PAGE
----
Surfing safely on public wi-fi

Free wi-fi is becoming ubiquitous at restaurants and coffee shops (Starbucks and Panera Bread are two that come to mind). It’s convenient, but it’s not secure.

Once again, hackers have found a way to ruin the fun for the rest of us. By using nothing more than a laptop or handheld PDA with wireless capability, a malicious individual can establish a spoofed access point that looks identical to the one hosted by the store. If you innocently connect to it, the hacker can capture all of the data you send and receive from your laptop, including passwords.

Worse yet, a hacker can use a public access point to launch exploits — code that attacks known security vulnerabilities in both the wi-fi network hardware and your laptop.

Chances are that the fellow jerking lattes at Starbucks is not a network security expert. Therefore, you need to take basic steps to protect yourself and your equipment.

A article by Jamie Lendino lists four things you can do to protect yourself on public wireless networks, which I will summarize as follows:

1. Keep your shields up. Make sure you have security tools installed on your portable device. Antivirus software is a must, as well as a firewall. The built-in firewall provided with Windows XP is sufficient for most purposes, but if you use a wi-fi network frequently, consider a two-way firewall such as ZoneAlarm. A full suite such as Norton Internet Security will cover all the bases, but it tends to be a resource hog, especially on older laptops.

2. Stay up to date.
Make sure you have installed all the latest updates for both your security software and Windows.

3. Don’t share. Make sure Windows file and print sharing are disabled when you are out in public. It’s a convenience when you’re in the office or at home, but an unnecessary exposure when you’re not.

4. Watch where you’re going. Before entering any personal info on a secure site, make sure it’s secure. Look for https:// in the address bar, as well as the padlock icon on your browser. Better yet, maybe you should think twice before conducting any major financial transactions on a public network.

I don’t want to scare you off using public wi-fi. It can come in very handy sometimes. These four tips are important for any PC use, public or private. But on a public network, they are vital.

Dell sees the light regarding Vista

The two biggest PC companies, Hewlett Packard and Dell, have continued to offer new PCs preloaded with Windows XP, but only to their corporate and small business customers. All new consumer PCs have been offered only with Windows Vista, which is just the way Microsoft wants it.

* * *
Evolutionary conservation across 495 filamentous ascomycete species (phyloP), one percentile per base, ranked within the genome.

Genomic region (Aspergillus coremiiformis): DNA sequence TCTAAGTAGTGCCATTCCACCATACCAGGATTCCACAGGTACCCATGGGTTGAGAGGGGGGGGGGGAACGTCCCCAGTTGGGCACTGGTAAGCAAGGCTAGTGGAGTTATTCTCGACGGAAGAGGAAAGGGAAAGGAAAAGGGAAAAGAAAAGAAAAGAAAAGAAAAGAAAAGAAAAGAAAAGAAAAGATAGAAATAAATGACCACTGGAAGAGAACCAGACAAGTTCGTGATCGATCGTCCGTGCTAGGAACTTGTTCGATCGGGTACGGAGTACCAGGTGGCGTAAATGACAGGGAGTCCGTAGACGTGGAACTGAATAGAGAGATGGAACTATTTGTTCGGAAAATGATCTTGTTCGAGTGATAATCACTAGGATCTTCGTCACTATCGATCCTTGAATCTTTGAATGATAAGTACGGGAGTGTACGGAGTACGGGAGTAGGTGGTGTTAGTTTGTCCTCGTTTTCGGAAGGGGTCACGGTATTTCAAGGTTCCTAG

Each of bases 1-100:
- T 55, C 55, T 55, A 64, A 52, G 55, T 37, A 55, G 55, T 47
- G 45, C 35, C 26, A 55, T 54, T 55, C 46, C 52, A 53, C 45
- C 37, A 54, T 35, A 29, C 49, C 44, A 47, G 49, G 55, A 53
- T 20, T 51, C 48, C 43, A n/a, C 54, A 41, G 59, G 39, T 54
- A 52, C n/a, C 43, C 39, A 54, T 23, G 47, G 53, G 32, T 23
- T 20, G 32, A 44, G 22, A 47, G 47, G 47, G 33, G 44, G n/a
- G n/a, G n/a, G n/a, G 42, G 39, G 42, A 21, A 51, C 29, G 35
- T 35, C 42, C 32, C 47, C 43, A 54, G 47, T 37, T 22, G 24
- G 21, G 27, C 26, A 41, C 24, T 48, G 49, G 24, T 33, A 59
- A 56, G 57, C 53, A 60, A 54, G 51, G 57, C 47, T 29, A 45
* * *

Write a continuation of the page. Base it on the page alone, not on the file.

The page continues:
In February, Dell rolled out a new Web site called IdeaStorm, which gave customers an opportunity to provide feedback and make suggestions regarding Dell products. The day after the site launched, the following message was posted by a user named javaprog07:

“I would like to see both Home and Business computers, especially notebooks, have an XP Home and Pro option on top of Vista until it has at least been out for a year.”

It was the first of many requests. On April 19, Dell responded.

“We heard you loud and clear on bringing the Windows XP option back to our Dell consumer PC offerings,” began the message.

Dell has announced that they will now offer Windows XP Home and Windows XP Professional on a handful of models — on two Dimension desktops, the E520 and E521, and four Inspiron laptops, the 1405, 1705, 1505 and 1501.

In case you’re still fearless, consider this message I received from a client yesterday.

Heard a horror story from my brother tonight…He just bought a brand new laptop with Vista on it. Said it took him 3 hours on the phone just to get the DSL operating as they are not equipped to work with Vista – no software or whatever. Then when he hooked up his printer, which is only 1 year old – he went online to get the software updated, and they didn’t have anything that would work with Vista. He ended up going out to get a new printer, and then he still had trouble. He was ready to chuck the whole thing. He finally got everything hooked up but he spent a whole lot of time getting it together. Was he mad. He said that the software for all of the hardware is not up to date with Vista. One more reason not to get Vista.

I have heard similar stories from many sources. Hardware manufacturers are notoriously slow to develop drivers for new operating systems. We went through the same thing with XP.

Give it a year.

Beware of Geek

There’s a report out of the Los Angeles area that a lawsuit has been filed against Best Buy and their Geek Squad by a young woman and her mother, after a Geek dispatched to their house allegedly used a cell phone to record video of the 22-year old woman showering.

Hao Kuo Chi has been arrested on suspicion of using a camera to view a person without their consent, and of annoying or molesting a child under 18. Chi is alleged to have also placed the camera phone in the bedroom of the woman’s younger sister, who is 13.

Wired has more on the story, which they have dubbed the “Peek Squad” incident.

Now, this is an unfortunate situation, and Mr. Chi is certainly an isolated case, assuming the charges are legitimate. Geek Squad is very careful about screening its techs, but incidents like this are likely to happen when a giant, faceless corporation tries to implement the “personal touch” required for our sort of business. When you invite us, whether Geek or Wizard, into your home, trust is our most valuable asset. We are nothing without it.